If You Did Not Build It and the Inspectors Came, Are You Liable for Fair Housing Act Violations?

If You Did Not Build It and the Inspectors Came, Are You Liable for Fair Housing Act Violations?

By Michael J. Gelfand, Esq. / Published August 2017


Everyone should be sympathetic to the difficulties facing mobility-handicapped persons when entering and exiting a building. However, can a Florida community association be held liable when entry doors are no longer in mechanical compliance with the applicable state and federal standards for handicap access?

Recently, a Florida appellate court ruled that a condominium association cannot be held liable for discriminatory housing practices where there is no evidence that the association modified the doors after ownership of the condominium was transferred to the association. In Harbor Pointe of Perdido Key Condominium Association Inc. v. Henkel, 42 Fla. L. Weekly D 873 (Fla. 1st DCA, April 13, 2017), the facts indicate that James Henkel, who was wheel-chair bound, filed a housing discrimination complaint with the Florida Commission on Human Relations pursuant to Florida’s Fair Housing Act. Henkel alleged the condominium association committed discriminatory housing practices by making modifications to the entry door, pool door, and dock door that impeded his access to public spaces.

Interestingly, at the first level of review in what may appear to be a convoluted process, the administrative law judge found that the doors did not comply with federal and state standards for handicap access! Nevertheless, that judge concluded that Henkel failed to establish that the association discriminated against him and recommended that the case be dismissed. On second review, the Commission disagreed with the judge’s recommendation and concluded that the association committed discriminatory housing practices by allegedly making modifications to the opening pressures of the entrance and exit doors of the condominium.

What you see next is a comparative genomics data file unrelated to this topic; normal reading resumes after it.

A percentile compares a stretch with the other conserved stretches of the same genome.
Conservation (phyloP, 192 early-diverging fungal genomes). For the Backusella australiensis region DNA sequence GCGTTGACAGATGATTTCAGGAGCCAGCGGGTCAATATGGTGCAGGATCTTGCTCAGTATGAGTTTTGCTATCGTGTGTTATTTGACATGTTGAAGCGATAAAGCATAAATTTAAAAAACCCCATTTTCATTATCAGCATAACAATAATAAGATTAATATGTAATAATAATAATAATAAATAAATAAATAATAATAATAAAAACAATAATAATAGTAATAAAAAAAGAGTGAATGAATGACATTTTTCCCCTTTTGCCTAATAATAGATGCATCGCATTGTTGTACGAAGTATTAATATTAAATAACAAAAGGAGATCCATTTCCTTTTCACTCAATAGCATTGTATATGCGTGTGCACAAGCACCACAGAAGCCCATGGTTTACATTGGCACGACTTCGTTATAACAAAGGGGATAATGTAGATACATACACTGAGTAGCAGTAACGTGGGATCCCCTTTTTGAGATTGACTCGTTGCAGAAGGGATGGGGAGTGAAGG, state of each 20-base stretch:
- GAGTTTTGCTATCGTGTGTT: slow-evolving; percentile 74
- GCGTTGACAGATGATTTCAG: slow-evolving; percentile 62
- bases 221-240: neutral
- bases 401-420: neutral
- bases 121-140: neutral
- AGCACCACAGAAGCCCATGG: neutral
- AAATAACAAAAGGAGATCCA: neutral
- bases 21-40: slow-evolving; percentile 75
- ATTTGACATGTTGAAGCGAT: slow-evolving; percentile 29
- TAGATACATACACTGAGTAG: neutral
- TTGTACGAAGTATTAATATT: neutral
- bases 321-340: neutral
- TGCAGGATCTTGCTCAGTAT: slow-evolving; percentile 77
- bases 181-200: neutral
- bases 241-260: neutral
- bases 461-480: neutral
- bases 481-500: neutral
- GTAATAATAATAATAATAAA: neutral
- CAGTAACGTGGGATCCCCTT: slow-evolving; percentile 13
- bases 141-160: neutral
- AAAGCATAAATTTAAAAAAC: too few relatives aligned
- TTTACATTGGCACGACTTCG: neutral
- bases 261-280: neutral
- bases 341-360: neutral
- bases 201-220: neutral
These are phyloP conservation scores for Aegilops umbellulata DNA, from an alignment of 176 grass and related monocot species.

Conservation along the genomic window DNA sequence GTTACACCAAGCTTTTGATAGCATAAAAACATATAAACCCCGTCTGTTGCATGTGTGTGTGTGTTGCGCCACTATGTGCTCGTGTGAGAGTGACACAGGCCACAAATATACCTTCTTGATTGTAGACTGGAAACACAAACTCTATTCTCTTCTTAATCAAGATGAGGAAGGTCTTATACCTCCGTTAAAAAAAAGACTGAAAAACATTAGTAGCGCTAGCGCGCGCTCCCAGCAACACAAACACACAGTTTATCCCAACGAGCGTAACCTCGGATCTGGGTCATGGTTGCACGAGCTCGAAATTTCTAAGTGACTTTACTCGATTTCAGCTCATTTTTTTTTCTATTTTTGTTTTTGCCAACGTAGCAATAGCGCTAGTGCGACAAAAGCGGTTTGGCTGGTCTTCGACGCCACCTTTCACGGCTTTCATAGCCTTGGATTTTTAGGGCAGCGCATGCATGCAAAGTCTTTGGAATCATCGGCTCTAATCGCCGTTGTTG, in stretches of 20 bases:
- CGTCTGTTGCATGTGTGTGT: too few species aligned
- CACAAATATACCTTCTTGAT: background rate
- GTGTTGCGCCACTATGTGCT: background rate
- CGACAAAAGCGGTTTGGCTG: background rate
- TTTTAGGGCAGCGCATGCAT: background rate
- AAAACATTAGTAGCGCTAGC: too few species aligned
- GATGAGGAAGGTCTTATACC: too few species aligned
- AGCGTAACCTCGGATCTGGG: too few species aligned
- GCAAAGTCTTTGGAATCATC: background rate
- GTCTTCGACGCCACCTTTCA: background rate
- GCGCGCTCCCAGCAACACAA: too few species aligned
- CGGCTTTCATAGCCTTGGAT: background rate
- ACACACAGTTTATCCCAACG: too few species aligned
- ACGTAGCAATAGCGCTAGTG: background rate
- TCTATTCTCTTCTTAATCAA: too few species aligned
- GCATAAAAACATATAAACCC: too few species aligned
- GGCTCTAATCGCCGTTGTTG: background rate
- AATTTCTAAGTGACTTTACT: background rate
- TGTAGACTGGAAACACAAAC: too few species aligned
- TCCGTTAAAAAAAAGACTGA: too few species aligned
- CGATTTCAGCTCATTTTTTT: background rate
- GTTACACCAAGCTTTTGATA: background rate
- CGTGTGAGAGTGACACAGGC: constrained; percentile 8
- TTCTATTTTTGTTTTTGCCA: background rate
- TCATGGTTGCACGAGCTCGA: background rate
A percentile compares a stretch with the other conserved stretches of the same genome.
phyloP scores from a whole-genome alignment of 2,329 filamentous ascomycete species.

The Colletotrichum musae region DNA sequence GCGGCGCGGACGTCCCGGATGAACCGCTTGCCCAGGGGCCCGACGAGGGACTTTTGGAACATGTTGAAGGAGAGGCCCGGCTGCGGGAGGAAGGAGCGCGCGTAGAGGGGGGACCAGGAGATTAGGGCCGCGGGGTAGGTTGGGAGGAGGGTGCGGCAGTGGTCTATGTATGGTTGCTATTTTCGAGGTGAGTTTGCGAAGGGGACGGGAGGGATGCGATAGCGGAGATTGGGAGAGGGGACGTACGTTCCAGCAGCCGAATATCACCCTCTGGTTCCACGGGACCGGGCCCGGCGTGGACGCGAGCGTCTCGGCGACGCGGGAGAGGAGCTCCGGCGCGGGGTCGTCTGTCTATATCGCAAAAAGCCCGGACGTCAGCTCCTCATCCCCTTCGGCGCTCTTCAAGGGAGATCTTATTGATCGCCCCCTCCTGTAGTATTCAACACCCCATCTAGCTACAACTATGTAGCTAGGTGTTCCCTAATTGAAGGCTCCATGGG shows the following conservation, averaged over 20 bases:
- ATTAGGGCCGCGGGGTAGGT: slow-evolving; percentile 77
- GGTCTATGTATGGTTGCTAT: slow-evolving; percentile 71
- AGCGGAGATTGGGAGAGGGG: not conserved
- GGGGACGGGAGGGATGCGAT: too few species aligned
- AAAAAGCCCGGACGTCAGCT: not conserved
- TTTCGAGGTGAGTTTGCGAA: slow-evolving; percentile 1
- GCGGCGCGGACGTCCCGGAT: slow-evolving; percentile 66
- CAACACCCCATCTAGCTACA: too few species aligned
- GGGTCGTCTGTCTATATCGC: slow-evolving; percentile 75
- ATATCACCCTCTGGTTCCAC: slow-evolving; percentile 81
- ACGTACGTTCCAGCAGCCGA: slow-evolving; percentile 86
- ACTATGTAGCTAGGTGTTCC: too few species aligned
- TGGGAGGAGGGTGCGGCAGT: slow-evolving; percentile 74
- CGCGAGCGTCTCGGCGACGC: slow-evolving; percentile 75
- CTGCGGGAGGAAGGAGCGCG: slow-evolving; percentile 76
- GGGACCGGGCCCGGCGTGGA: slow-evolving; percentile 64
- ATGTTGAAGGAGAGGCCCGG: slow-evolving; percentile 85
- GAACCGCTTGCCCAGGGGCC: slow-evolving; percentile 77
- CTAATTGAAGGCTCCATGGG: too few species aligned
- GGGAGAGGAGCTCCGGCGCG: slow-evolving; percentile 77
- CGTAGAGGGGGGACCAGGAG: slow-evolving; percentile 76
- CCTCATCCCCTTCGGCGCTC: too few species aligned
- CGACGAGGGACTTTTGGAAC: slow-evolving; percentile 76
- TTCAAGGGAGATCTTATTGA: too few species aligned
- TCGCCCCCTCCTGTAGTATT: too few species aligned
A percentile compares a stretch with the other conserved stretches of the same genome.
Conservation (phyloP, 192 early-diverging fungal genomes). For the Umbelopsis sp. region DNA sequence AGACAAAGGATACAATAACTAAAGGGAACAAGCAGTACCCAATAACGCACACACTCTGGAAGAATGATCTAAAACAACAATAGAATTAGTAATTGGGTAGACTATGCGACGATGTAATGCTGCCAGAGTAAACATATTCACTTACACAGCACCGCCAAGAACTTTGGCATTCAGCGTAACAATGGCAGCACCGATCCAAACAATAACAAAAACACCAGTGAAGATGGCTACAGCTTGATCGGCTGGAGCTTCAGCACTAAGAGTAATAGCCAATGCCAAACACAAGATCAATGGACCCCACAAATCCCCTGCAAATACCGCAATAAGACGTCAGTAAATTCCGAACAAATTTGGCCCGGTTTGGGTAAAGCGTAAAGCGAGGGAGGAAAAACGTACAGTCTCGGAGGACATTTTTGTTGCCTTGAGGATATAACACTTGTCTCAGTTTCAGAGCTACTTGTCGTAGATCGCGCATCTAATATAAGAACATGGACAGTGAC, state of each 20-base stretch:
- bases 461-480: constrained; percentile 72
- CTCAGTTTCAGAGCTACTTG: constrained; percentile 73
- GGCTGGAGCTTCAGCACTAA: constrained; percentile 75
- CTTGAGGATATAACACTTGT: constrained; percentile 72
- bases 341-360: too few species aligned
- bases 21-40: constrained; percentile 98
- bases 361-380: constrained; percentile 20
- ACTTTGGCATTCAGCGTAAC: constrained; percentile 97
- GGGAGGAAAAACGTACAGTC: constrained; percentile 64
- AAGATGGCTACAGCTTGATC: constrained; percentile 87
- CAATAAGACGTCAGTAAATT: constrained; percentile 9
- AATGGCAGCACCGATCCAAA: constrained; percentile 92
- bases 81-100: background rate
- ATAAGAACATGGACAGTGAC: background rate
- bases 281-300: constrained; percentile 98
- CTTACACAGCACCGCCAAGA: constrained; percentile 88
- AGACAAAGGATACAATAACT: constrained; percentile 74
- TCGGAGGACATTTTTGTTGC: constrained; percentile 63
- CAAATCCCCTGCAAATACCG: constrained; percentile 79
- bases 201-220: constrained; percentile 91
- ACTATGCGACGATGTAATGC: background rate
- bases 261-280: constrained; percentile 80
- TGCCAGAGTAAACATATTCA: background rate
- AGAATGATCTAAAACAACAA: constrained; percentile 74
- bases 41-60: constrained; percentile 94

A Florida appellate court upon the third review reversed the order of the Commission, agreeing with the administrative law judge. The court ruled that Congress, when drafting the Fair Housing Act, did not provide that the owner of a condominium building which was not involved in the design or construction of the building was liable for the failure of the building to comply with federal or state standards.

The concurring judge wrote, “Because the association had nothing to do with the design and construction of the condominium’s lobby doors, the Act’s discrimination in §3604(f)(3)(C) does not apply to it, or require it to fix the non-conforming doors. . . .And this court is not at liberty under the statute to turn subsequent property owners into guarantors of noncompliant designs and construction. Congress could have done it, but not us.”

Even though this court did not find the association liable for discriminatory practices, another court may find an association liable if the association makes modifications to entry doors that result in non-compliance. Especially considering ongoing maintenance, to avoid claims, associations will want to include in the maintenance protocol to ensure compliance with the law.

Insurance: Do Not Become “Toast”—Insured’s Low Valuation Defeats Carrier’s Duty to Pay

So, you think your casualty insurance covers potential claims? Better think twice! Especially if you have not confirmed both the dollar value of your association’s insurance coverage and the property dollar value, if the policy has a “coinsurance” requirement, then the difference in the two values may lead to an unpleasant surprise. Actual coverage may be well below the stated policy coverage amount!

What could be worse than a coinsurance shortfall? Not discovering the shortfall until after your association suffers a casualty loss, such as a fire or storm, and the insurer refused to pay even the coverage amount.